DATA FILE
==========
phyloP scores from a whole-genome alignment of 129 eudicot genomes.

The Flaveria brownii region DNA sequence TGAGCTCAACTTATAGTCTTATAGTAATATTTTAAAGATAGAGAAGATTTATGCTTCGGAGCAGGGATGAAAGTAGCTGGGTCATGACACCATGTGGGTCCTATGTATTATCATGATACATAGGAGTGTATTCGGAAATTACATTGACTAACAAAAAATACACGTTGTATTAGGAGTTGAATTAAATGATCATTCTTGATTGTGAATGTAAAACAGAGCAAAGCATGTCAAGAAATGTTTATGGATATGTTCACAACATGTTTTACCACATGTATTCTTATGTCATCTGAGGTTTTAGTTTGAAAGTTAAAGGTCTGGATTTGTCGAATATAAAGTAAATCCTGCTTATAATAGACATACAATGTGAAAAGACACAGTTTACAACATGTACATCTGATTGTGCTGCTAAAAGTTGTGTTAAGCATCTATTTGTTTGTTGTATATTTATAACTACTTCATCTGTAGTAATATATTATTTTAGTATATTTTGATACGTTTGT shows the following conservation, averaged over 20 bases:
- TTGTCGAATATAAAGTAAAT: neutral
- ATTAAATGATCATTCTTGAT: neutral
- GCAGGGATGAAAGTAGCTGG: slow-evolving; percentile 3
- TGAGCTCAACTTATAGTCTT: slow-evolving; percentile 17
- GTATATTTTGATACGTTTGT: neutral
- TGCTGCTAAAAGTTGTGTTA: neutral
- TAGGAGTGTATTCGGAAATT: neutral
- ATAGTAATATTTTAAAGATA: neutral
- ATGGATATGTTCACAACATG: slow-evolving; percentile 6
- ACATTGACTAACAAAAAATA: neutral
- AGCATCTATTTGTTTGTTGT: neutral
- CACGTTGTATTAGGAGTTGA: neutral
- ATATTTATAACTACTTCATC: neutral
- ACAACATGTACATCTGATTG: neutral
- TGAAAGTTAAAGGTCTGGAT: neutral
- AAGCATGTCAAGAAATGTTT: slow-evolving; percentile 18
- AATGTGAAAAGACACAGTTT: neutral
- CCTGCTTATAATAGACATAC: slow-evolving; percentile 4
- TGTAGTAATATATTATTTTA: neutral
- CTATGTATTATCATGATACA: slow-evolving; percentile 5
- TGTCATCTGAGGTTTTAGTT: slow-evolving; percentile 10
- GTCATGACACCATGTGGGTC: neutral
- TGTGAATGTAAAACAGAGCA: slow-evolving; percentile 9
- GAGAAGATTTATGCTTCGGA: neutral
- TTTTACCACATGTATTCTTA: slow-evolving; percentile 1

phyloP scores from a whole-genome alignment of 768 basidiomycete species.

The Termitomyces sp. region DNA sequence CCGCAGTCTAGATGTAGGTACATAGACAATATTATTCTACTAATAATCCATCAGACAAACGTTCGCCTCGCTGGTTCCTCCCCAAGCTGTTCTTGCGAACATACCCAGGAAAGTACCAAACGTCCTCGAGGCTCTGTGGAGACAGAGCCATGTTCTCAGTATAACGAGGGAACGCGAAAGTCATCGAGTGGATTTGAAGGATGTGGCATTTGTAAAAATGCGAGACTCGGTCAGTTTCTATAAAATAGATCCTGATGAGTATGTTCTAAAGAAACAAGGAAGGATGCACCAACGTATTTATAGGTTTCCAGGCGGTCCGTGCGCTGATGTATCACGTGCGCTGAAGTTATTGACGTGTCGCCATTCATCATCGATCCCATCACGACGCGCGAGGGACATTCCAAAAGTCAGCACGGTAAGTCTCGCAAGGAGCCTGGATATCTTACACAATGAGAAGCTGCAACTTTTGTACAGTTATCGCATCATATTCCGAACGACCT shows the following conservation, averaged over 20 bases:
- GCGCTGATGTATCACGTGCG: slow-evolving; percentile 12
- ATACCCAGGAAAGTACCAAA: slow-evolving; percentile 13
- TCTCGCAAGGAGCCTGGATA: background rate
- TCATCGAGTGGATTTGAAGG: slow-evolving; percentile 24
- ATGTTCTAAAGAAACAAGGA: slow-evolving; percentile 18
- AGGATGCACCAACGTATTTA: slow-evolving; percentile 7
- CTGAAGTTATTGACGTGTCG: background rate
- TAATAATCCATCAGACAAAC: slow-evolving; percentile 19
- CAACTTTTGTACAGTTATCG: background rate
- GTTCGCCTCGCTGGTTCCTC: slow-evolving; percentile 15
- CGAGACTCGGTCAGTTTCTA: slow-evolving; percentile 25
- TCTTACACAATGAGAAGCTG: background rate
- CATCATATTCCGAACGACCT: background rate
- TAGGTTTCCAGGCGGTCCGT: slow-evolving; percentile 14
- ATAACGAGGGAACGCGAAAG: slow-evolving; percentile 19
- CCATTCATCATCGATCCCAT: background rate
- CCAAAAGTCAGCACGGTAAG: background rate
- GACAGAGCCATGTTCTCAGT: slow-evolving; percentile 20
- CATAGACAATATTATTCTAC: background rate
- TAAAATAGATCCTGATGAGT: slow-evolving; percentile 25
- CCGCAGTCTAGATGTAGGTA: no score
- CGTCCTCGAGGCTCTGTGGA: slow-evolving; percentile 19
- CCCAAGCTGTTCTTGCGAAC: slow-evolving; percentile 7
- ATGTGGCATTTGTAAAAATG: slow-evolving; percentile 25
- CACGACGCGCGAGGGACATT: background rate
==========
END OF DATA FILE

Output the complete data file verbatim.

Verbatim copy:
phyloP scores from a whole-genome alignment of 129 eudicot genomes.

The Flaveria brownii region DNA sequence TGAGCTCAACTTATAGTCTTATAGTAATATTTTAAAGATAGAGAAGATTTATGCTTCGGAGCAGGGATGAAAGTAGCTGGGTCATGACACCATGTGGGTCCTATGTATTATCATGATACATAGGAGTGTATTCGGAAATTACATTGACTAACAAAAAATACACGTTGTATTAGGAGTTGAATTAAATGATCATTCTTGATTGTGAATGTAAAACAGAGCAAAGCATGTCAAGAAATGTTTATGGATATGTTCACAACATGTTTTACCACATGTATTCTTATGTCATCTGAGGTTTTAGTTTGAAAGTTAAAGGTCTGGATTTGTCGAATATAAAGTAAATCCTGCTTATAATAGACATACAATGTGAAAAGACACAGTTTACAACATGTACATCTGATTGTGCTGCTAAAAGTTGTGTTAAGCATCTATTTGTTTGTTGTATATTTATAACTACTTCATCTGTAGTAATATATTATTTTAGTATATTTTGATACGTTTGT shows the following conservation, averaged over 20 bases:
- TTGTCGAATATAAAGTAAAT: neutral
- ATTAAATGATCATTCTTGAT: neutral
- GCAGGGATGAAAGTAGCTGG: slow-evolving; percentile 3
- TGAGCTCAACTTATAGTCTT: slow-evolving; percentile 17
- GTATATTTTGATACGTTTGT: neutral
- TGCTGCTAAAAGTTGTGTTA: neutral
- TAGGAGTGTATTCGGAAATT: neutral
- ATAGTAATATTTTAAAGATA: neutral
- ATGGATATGTTCACAACATG: slow-evolving; percentile 6
- ACATTGACTAACAAAAAATA: neutral
- AGCATCTATTTGTTTGTTGT: neutral
- CACGTTGTATTAGGAGTTGA: neutral
- ATATTTATAACTACTTCATC: neutral
- ACAACATGTACATCTGATTG: neutral
- TGAAAGTTAAAGGTCTGGAT: neutral
- AAGCATGTCAAGAAATGTTT: slow-evolving; percentile 18
- AATGTGAAAAGACACAGTTT: neutral
- CCTGCTTATAATAGACATAC: slow-evolving; percentile 4
- TGTAGTAATATATTATTTTA: neutral
- CTATGTATTATCATGATACA: slow-evolving; percentile 5
- TGTCATCTGAGGTTTTAGTT: slow-evolving; percentile 10
- GTCATGACACCATGTGGGTC: neutral
- TGTGAATGTAAAACAGAGCA: slow-evolving; percentile 9
- GAGAAGATTTATGCTTCGGA: neutral
- TTTTACCACATGTATTCTTA: slow-evolving; percentile 1

phyloP scores from a whole-genome alignment of 768 basidiomycete species.

The Termitomyces sp. region DNA sequence CCGCAGTCTAGATGTAGGTACATAGACAATATTATTCTACTAATAATCCATCAGACAAACGTTCGCCTCGCTGGTTCCTCCCCAAGCTGTTCTTGCGAACATACCCAGGAAAGTACCAAACGTCCTCGAGGCTCTGTGGAGACAGAGCCATGTTCTCAGTATAACGAGGGAACGCGAAAGTCATCGAGTGGATTTGAAGGATGTGGCATTTGTAAAAATGCGAGACTCGGTCAGTTTCTATAAAATAGATCCTGATGAGTATGTTCTAAAGAAACAAGGAAGGATGCACCAACGTATTTATAGGTTTCCAGGCGGTCCGTGCGCTGATGTATCACGTGCGCTGAAGTTATTGACGTGTCGCCATTCATCATCGATCCCATCACGACGCGCGAGGGACATTCCAAAAGTCAGCACGGTAAGTCTCGCAAGGAGCCTGGATATCTTACACAATGAGAAGCTGCAACTTTTGTACAGTTATCGCATCATATTCCGAACGACCT shows the following conservation, averaged over 20 bases:
- GCGCTGATGTATCACGTGCG: slow-evolving; percentile 12
- ATACCCAGGAAAGTACCAAA: slow-evolving; percentile 13
- TCTCGCAAGGAGCCTGGATA: background rate
- TCATCGAGTGGATTTGAAGG: slow-evolving; percentile 24
- ATGTTCTAAAGAAACAAGGA: slow-evolving; percentile 18
- AGGATGCACCAACGTATTTA: slow-evolving; percentile 7
- CTGAAGTTATTGACGTGTCG: background rate
- TAATAATCCATCAGACAAAC: slow-evolving; percentile 19
- CAACTTTTGTACAGTTATCG: background rate
- GTTCGCCTCGCTGGTTCCTC: slow-evolving; percentile 15
- CGAGACTCGGTCAGTTTCTA: slow-evolving; percentile 25
- TCTTACACAATGAGAAGCTG: background rate
- CATCATATTCCGAACGACCT: background rate
- TAGGTTTCCAGGCGGTCCGT: slow-evolving; percentile 14
- ATAACGAGGGAACGCGAAAG: slow-evolving; percentile 19
- CCATTCATCATCGATCCCAT: background rate
- CCAAAAGTCAGCACGGTAAG: background rate
- GACAGAGCCATGTTCTCAGT: slow-evolving; percentile 20
- CATAGACAATATTATTCTAC: background rate
- TAAAATAGATCCTGATGAGT: slow-evolving; percentile 25
- CCGCAGTCTAGATGTAGGTA: no score
- CGTCCTCGAGGCTCTGTGGA: slow-evolving; percentile 19
- CCCAAGCTGTTCTTGCGAAC: slow-evolving; percentile 7
- ATGTGGCATTTGTAAAAATG: slow-evolving; percentile 25
- CACGACGCGCGAGGGACATT: background rate